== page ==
Leo Tolstoy, author of the classics Anna Karenina and War and Peace, is undisputedly one of Russia’s greatest writers. He was born on 9th September 1828 at the family estate, Yasnaya Polyana, located about 120 miles from Moscow in Tula Province. His father was a count, his mother a princess, but what should have been an idyllic childhood was cut short, first by the death of his beloved mother when Leo was just two and seven years later with the death of his father also. Together with his three elder siblings, he was raised by first one aunt and then another, moving to Kazan where he later went to university. He tried first languages and then law, but neither course was a good fit and he left with no degree at all. After an unsuccessful stint running the family farm and then a spell as a junker (a junior officer) in the Russian army, he turned to writing. Finally he had found his calling.
In 1856, Leo Tolstoy moved back to Yasnaya Polyana with his family and spent over fifty years there. Their thirteen children were born there on the same leather couch on which Tolstoy was born. While the house evolved to meet the family’s needs, the estate also contained four clusters of peasant cottages to house the 350 or so workers who kept the estate functioning smoothly. Tolstoy took long walks in the estate’s woodlands and also wasn’t averse to working alongside those he employed. He believed good honest labour would provide inspiration for his writing and honed his storytelling in the estate school which he’d set up for the peasant children.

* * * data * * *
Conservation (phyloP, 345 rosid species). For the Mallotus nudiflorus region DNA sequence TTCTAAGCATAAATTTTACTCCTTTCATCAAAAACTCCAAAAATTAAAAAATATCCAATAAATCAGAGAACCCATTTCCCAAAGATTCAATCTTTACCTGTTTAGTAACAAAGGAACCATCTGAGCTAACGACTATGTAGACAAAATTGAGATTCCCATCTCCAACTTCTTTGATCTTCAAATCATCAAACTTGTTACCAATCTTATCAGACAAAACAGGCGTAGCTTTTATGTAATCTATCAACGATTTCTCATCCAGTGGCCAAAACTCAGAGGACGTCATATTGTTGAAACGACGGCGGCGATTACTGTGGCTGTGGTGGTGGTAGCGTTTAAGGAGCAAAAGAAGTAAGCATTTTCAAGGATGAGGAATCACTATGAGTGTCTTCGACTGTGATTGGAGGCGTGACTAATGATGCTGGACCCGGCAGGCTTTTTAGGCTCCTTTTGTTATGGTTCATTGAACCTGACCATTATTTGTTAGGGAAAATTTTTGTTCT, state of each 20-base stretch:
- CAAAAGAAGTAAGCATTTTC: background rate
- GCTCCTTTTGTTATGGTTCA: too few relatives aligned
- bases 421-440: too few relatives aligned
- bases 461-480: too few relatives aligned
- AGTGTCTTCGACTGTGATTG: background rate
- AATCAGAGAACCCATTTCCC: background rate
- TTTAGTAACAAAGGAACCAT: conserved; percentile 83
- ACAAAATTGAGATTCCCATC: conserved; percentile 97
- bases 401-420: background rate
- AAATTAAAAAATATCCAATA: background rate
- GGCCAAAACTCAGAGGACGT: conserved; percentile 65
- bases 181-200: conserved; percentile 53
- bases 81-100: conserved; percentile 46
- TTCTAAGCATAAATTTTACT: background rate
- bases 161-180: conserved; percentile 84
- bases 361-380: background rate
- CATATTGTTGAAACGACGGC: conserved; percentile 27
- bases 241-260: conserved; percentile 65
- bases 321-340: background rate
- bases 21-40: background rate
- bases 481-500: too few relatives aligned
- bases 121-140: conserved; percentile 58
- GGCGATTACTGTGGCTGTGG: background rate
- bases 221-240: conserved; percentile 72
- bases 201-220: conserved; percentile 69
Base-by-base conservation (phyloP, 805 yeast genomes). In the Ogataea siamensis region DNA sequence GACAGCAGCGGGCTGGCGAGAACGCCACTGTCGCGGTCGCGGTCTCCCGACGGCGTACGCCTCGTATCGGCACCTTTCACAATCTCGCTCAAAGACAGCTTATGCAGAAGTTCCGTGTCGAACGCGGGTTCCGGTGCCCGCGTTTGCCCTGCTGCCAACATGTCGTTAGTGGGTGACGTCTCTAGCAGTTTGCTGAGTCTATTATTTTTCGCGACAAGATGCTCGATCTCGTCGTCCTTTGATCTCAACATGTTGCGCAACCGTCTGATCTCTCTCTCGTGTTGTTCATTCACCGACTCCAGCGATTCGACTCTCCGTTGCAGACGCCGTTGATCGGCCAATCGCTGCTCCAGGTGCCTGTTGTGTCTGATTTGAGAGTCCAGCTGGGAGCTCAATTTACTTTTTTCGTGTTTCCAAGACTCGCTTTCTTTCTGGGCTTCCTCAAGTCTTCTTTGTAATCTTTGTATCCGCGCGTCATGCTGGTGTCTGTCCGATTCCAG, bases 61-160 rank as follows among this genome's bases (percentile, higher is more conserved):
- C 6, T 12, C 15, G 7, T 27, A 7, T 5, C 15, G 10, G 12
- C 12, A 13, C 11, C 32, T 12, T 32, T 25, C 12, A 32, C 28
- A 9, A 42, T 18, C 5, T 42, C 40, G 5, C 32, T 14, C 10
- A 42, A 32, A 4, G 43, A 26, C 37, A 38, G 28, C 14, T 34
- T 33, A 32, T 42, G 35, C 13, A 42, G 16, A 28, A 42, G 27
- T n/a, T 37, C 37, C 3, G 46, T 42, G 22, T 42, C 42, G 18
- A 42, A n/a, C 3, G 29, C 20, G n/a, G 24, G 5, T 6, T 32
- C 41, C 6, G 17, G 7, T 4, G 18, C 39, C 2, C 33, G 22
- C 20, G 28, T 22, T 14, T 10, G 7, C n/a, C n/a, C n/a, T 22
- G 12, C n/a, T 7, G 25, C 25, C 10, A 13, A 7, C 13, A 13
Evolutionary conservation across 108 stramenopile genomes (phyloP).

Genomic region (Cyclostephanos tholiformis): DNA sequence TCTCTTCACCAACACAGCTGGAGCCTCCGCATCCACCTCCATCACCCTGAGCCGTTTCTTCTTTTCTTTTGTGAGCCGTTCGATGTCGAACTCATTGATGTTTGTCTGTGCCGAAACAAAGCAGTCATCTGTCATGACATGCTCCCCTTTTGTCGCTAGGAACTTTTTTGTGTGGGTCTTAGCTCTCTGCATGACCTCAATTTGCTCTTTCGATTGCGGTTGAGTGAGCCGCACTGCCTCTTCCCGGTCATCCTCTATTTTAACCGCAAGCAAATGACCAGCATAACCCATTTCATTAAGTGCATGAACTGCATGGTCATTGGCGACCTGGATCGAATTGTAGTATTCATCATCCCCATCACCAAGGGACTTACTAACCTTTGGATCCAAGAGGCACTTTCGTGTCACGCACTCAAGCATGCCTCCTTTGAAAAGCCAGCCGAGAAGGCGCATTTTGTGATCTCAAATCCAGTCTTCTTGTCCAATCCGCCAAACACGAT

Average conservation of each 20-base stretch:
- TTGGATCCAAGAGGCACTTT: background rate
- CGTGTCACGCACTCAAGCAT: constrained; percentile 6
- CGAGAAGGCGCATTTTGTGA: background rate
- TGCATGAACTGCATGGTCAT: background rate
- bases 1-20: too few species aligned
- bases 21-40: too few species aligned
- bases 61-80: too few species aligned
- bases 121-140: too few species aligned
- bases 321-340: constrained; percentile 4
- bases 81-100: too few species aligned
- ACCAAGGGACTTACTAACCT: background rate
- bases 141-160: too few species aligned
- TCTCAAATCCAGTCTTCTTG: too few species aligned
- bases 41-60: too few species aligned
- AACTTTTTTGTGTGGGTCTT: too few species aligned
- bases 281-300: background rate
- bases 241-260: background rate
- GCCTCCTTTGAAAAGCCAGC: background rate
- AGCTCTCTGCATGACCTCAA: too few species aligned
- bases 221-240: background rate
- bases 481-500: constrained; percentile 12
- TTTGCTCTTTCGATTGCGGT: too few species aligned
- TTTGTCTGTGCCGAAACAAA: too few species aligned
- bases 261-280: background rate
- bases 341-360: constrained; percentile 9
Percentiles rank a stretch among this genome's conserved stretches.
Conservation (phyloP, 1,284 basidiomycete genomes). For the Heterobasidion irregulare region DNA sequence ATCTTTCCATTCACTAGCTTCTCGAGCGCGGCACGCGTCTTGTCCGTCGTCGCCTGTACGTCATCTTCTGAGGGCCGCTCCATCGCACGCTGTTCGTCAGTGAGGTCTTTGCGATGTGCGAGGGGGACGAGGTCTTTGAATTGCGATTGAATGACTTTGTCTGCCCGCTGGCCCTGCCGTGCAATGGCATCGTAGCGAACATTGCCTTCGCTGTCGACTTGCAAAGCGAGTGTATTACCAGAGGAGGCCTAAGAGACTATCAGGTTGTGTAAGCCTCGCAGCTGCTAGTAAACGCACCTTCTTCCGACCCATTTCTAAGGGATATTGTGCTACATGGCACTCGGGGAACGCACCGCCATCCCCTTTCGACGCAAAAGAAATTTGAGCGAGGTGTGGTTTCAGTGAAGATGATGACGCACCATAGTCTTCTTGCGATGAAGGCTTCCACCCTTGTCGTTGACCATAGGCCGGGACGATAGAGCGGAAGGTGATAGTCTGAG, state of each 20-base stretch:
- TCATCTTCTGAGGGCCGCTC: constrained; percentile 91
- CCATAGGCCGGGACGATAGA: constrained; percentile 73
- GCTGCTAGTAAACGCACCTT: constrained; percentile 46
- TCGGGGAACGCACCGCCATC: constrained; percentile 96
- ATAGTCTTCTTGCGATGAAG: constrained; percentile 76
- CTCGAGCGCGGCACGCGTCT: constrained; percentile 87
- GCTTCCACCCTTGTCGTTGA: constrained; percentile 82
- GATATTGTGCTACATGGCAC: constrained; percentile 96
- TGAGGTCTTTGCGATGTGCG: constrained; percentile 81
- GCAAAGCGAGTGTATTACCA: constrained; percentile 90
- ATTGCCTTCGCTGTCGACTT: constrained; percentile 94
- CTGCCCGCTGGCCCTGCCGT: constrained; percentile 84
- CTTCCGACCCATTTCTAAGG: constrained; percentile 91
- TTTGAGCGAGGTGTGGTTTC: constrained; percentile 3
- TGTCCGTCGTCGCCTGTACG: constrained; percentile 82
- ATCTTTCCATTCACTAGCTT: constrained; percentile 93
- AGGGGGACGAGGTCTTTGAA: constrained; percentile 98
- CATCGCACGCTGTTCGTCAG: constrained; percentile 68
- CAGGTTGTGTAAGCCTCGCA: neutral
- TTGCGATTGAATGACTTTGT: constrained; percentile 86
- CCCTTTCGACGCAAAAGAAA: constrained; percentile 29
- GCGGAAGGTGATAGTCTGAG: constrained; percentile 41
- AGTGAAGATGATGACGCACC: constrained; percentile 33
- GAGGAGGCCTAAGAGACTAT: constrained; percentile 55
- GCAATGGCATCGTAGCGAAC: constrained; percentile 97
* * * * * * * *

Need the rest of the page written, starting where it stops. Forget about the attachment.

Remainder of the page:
In Yasnaya Polyana, Tolstoy had found the perfect place where he could focus on his career. War and Peace was written in the study at Yasnaya Polyana between 1862 and 1869 and the novel Anna Karenina also originated in that same office, having taken four years to complete when it was finished in 1877. Each night, the draft pages were proof read by his wife and each rewritten several times. They’re now housed in the Rumyantsev Museum in Moscow. But Tolstoy’s life wasn’t all work and no play: Yasnaya Polyana was also a house for entertaining. It saw many distinguished visitors, amongst them Anton Chekhov and Maxim Gorky.
The house today remains as it was when Tolstoy died in 1910. His grave is located at the Place of the Green Wand in the Forest of the Old Order at Yasnaya Polyana. It’s fitting that he rests in peace in the woods he so enjoyed when he was alive. In 1911 his widow petitioned Tsar Nicholas II to make the place a state museum, but he refused and it wasn’t until 1919 that it attained that status. Yasnaya Polyana formally opened as a museum in 1921, receiving just over three thousand visitors in its first year. These days, that figure exceeds 140,000 a year. It’s best to visit in the winter as visitor numbers are lower and you’ll be able to wander the house and grounds by yourself as well as taking the informative guided tour. As you walk up the avenue of birch trees leading from the gate to Tolstoy’s house, it’s worth pausing for a minute to reflect on the contribution that this great man made to Russian culture.